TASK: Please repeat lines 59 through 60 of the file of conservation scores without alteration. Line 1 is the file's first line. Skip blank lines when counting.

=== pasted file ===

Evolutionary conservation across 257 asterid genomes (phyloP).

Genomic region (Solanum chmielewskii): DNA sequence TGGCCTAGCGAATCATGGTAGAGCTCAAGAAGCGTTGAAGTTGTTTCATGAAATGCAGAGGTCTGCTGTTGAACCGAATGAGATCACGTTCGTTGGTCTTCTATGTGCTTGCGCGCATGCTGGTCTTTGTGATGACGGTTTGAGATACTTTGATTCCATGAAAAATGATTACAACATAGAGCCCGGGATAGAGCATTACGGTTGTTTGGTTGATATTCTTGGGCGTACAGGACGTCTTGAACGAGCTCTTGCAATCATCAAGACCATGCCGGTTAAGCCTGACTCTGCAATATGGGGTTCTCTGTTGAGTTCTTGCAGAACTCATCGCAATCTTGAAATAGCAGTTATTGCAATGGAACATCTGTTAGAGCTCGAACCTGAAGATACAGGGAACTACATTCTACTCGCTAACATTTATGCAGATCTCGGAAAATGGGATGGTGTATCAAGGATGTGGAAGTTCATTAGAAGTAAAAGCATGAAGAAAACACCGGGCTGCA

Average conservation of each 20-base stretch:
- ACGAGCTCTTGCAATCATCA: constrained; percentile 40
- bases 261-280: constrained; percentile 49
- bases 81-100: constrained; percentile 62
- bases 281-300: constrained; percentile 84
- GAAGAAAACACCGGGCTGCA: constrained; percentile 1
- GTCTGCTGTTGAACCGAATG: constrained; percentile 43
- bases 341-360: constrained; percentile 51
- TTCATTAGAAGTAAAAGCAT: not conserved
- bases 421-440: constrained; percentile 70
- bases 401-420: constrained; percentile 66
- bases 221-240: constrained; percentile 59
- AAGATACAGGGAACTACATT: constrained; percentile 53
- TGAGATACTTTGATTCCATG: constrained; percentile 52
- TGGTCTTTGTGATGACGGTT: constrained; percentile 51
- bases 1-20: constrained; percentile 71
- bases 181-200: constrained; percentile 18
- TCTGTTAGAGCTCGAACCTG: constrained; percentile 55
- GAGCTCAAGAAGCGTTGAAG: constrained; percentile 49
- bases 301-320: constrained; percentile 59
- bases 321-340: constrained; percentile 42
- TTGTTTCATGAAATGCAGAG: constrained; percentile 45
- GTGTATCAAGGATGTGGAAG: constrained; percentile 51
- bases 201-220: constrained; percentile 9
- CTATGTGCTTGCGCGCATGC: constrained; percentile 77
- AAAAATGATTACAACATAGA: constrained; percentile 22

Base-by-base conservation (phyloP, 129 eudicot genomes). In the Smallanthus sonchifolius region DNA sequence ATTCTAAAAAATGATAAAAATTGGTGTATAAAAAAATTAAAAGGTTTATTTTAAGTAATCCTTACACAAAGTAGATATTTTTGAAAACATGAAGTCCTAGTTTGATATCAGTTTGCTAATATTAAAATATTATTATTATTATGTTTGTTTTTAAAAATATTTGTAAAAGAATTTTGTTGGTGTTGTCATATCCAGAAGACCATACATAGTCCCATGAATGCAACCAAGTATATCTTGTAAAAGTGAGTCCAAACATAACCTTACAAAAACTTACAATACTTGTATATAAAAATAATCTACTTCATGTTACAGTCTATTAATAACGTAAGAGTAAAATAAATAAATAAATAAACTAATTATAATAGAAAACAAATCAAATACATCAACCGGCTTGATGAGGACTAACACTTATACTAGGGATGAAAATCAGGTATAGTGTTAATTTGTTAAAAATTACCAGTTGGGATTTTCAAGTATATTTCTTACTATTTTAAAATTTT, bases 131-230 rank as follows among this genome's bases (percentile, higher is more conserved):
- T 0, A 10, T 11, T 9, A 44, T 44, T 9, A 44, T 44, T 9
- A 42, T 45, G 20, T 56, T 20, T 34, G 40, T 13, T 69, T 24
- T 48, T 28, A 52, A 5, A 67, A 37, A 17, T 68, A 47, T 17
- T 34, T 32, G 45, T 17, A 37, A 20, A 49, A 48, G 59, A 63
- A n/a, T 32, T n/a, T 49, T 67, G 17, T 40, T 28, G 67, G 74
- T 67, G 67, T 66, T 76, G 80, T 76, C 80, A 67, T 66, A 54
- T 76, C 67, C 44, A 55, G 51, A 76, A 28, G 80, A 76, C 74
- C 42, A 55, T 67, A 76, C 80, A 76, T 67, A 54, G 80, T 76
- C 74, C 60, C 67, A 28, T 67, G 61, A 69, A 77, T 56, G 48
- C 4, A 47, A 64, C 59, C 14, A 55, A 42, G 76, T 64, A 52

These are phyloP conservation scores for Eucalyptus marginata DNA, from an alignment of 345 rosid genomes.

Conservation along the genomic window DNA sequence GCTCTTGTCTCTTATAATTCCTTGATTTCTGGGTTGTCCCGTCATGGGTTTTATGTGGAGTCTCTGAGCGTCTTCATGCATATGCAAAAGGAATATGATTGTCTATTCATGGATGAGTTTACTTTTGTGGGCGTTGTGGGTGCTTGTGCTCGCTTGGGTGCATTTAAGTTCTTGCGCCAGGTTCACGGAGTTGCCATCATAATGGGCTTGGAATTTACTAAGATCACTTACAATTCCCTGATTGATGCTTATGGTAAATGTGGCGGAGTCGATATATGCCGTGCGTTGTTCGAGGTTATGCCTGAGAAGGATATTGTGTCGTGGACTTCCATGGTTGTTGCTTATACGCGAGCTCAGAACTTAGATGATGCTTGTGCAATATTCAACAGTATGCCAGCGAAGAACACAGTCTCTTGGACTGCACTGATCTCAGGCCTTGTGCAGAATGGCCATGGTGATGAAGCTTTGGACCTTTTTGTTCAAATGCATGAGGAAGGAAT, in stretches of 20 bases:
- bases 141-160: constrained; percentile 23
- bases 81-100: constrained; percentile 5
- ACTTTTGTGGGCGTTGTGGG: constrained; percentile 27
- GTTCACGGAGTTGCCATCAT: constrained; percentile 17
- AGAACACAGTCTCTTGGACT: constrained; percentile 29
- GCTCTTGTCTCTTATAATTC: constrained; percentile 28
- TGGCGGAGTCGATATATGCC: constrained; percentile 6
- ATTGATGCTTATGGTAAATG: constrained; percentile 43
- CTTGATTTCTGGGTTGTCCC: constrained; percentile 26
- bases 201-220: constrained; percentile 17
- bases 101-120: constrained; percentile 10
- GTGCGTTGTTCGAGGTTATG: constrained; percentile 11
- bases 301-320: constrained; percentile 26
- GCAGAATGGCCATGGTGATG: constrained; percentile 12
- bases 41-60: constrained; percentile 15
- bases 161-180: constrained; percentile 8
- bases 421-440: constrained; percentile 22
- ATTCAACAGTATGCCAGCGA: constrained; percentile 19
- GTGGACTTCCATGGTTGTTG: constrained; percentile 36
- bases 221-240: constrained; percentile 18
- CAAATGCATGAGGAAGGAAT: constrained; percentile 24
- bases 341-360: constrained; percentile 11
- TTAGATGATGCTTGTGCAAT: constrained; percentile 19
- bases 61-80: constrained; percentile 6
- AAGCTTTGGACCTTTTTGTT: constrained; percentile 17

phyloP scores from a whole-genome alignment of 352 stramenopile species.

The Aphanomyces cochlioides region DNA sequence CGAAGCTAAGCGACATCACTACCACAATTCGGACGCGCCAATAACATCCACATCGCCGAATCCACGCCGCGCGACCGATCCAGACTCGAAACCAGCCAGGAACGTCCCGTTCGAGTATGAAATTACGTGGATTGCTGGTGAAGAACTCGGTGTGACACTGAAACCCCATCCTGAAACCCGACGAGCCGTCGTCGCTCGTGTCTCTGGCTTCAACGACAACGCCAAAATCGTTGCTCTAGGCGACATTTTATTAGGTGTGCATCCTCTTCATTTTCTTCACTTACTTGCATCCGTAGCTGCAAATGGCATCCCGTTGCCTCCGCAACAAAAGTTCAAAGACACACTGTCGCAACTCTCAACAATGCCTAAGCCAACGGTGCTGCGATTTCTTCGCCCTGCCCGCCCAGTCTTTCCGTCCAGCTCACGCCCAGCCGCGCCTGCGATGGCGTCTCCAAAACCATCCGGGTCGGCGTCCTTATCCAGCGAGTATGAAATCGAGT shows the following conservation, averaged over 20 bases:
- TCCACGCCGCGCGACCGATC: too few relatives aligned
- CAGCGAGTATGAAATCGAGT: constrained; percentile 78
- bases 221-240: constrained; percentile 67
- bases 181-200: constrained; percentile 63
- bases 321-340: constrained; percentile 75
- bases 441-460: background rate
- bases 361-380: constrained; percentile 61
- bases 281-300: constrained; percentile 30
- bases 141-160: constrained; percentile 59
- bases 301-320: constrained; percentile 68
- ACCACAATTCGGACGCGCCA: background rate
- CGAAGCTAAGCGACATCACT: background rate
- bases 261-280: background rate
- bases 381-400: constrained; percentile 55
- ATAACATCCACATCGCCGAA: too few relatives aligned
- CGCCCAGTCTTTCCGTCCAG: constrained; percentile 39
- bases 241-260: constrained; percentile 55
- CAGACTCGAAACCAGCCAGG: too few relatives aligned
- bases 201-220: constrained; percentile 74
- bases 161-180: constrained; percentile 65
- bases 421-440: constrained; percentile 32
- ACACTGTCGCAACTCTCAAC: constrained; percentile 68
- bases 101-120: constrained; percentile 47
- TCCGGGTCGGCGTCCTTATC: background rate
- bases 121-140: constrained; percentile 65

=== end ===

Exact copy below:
- ATTCAACAGTATGCCAGCGA: constrained; percentile 19
- GTGGACTTCCATGGTTGTTG: constrained; percentile 36